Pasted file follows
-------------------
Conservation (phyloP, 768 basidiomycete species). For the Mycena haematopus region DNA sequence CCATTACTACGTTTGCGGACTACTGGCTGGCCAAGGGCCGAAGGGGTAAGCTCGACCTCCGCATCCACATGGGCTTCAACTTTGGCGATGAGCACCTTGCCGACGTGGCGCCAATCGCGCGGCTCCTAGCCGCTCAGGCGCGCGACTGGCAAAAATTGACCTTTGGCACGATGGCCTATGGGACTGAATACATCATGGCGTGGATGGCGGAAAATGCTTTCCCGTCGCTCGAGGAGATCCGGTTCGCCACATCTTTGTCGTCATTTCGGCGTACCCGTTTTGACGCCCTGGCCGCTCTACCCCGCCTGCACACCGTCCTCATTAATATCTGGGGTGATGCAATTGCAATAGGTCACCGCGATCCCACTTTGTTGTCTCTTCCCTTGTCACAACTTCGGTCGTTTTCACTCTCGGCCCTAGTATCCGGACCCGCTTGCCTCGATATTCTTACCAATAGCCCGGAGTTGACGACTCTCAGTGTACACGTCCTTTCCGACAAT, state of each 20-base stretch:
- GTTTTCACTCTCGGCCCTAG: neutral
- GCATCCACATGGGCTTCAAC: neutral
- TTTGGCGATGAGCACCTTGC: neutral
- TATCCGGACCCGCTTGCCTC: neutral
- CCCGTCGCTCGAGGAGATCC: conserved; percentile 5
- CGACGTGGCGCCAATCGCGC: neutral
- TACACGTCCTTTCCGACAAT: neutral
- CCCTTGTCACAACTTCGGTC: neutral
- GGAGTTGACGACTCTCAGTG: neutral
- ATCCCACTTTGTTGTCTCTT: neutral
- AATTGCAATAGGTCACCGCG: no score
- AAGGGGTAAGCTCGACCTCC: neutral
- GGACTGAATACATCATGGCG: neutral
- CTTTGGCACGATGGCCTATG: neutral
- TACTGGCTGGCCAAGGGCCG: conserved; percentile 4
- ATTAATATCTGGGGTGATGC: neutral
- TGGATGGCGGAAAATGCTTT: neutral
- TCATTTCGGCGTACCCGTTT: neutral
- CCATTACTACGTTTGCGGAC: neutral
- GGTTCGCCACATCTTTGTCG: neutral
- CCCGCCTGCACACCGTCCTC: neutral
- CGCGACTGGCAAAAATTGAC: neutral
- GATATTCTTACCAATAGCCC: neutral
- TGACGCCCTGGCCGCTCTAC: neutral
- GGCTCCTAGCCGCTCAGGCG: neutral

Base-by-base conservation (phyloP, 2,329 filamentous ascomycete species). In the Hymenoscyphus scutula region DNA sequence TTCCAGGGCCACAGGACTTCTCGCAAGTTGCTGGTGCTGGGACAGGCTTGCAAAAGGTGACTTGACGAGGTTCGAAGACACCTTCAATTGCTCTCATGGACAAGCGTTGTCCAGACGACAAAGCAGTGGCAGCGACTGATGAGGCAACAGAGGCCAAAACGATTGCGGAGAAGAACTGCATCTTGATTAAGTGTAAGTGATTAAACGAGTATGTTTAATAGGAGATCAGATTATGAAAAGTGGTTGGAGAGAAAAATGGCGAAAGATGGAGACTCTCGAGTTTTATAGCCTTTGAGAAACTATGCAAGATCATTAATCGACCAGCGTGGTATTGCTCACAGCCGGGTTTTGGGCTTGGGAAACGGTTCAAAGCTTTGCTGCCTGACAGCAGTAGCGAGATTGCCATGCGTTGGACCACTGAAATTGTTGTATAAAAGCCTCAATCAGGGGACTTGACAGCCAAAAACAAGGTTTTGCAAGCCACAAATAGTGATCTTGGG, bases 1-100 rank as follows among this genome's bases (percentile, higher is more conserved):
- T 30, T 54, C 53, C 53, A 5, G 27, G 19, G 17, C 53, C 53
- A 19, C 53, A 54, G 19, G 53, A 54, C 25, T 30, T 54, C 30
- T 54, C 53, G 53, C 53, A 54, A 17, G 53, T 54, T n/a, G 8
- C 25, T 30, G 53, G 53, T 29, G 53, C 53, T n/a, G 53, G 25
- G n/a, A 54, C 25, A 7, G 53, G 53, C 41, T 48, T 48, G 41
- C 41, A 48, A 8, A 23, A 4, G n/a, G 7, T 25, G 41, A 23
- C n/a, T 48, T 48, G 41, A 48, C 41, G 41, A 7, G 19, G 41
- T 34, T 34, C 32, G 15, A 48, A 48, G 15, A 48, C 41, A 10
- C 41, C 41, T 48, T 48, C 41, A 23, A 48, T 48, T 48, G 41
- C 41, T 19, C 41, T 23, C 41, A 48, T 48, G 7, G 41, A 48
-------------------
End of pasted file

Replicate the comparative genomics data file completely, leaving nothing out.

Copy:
Conservation (phyloP, 768 basidiomycete species). For the Mycena haematopus region DNA sequence CCATTACTACGTTTGCGGACTACTGGCTGGCCAAGGGCCGAAGGGGTAAGCTCGACCTCCGCATCCACATGGGCTTCAACTTTGGCGATGAGCACCTTGCCGACGTGGCGCCAATCGCGCGGCTCCTAGCCGCTCAGGCGCGCGACTGGCAAAAATTGACCTTTGGCACGATGGCCTATGGGACTGAATACATCATGGCGTGGATGGCGGAAAATGCTTTCCCGTCGCTCGAGGAGATCCGGTTCGCCACATCTTTGTCGTCATTTCGGCGTACCCGTTTTGACGCCCTGGCCGCTCTACCCCGCCTGCACACCGTCCTCATTAATATCTGGGGTGATGCAATTGCAATAGGTCACCGCGATCCCACTTTGTTGTCTCTTCCCTTGTCACAACTTCGGTCGTTTTCACTCTCGGCCCTAGTATCCGGACCCGCTTGCCTCGATATTCTTACCAATAGCCCGGAGTTGACGACTCTCAGTGTACACGTCCTTTCCGACAAT, state of each 20-base stretch:
- GTTTTCACTCTCGGCCCTAG: neutral
- GCATCCACATGGGCTTCAAC: neutral
- TTTGGCGATGAGCACCTTGC: neutral
- TATCCGGACCCGCTTGCCTC: neutral
- CCCGTCGCTCGAGGAGATCC: conserved; percentile 5
- CGACGTGGCGCCAATCGCGC: neutral
- TACACGTCCTTTCCGACAAT: neutral
- CCCTTGTCACAACTTCGGTC: neutral
- GGAGTTGACGACTCTCAGTG: neutral
- ATCCCACTTTGTTGTCTCTT: neutral
- AATTGCAATAGGTCACCGCG: no score
- AAGGGGTAAGCTCGACCTCC: neutral
- GGACTGAATACATCATGGCG: neutral
- CTTTGGCACGATGGCCTATG: neutral
- TACTGGCTGGCCAAGGGCCG: conserved; percentile 4
- ATTAATATCTGGGGTGATGC: neutral
- TGGATGGCGGAAAATGCTTT: neutral
- TCATTTCGGCGTACCCGTTT: neutral
- CCATTACTACGTTTGCGGAC: neutral
- GGTTCGCCACATCTTTGTCG: neutral
- CCCGCCTGCACACCGTCCTC: neutral
- CGCGACTGGCAAAAATTGAC: neutral
- GATATTCTTACCAATAGCCC: neutral
- TGACGCCCTGGCCGCTCTAC: neutral
- GGCTCCTAGCCGCTCAGGCG: neutral

Base-by-base conservation (phyloP, 2,329 filamentous ascomycete species). In the Hymenoscyphus scutula region DNA sequence TTCCAGGGCCACAGGACTTCTCGCAAGTTGCTGGTGCTGGGACAGGCTTGCAAAAGGTGACTTGACGAGGTTCGAAGACACCTTCAATTGCTCTCATGGACAAGCGTTGTCCAGACGACAAAGCAGTGGCAGCGACTGATGAGGCAACAGAGGCCAAAACGATTGCGGAGAAGAACTGCATCTTGATTAAGTGTAAGTGATTAAACGAGTATGTTTAATAGGAGATCAGATTATGAAAAGTGGTTGGAGAGAAAAATGGCGAAAGATGGAGACTCTCGAGTTTTATAGCCTTTGAGAAACTATGCAAGATCATTAATCGACCAGCGTGGTATTGCTCACAGCCGGGTTTTGGGCTTGGGAAACGGTTCAAAGCTTTGCTGCCTGACAGCAGTAGCGAGATTGCCATGCGTTGGACCACTGAAATTGTTGTATAAAAGCCTCAATCAGGGGACTTGACAGCCAAAAACAAGGTTTTGCAAGCCACAAATAGTGATCTTGGG, bases 1-100 rank as follows among this genome's bases (percentile, higher is more conserved):
- T 30, T 54, C 53, C 53, A 5, G 27, G 19, G 17, C 53, C 53
- A 19, C 53, A 54, G 19, G 53, A 54, C 25, T 30, T 54, C 30
- T 54, C 53, G 53, C 53, A 54, A 17, G 53, T 54, T n/a, G 8
- C 25, T 30, G 53, G 53, T 29, G 53, C 53, T n/a, G 53, G 25
- G n/a, A 54, C 25, A 7, G 53, G 53, C 41, T 48, T 48, G 41
- C 41, A 48, A 8, A 23, A 4, G n/a, G 7, T 25, G 41, A 23
- C n/a, T 48, T 48, G 41, A 48, C 41, G 41, A 7, G 19, G 41
- T 34, T 34, C 32, G 15, A 48, A 48, G 15, A 48, C 41, A 10
- C 41, C 41, T 48, T 48, C 41, A 23, A 48, T 48, T 48, G 41
- C 41, T 19, C 41, T 23, C 41, A 48, T 48, G 7, G 41, A 48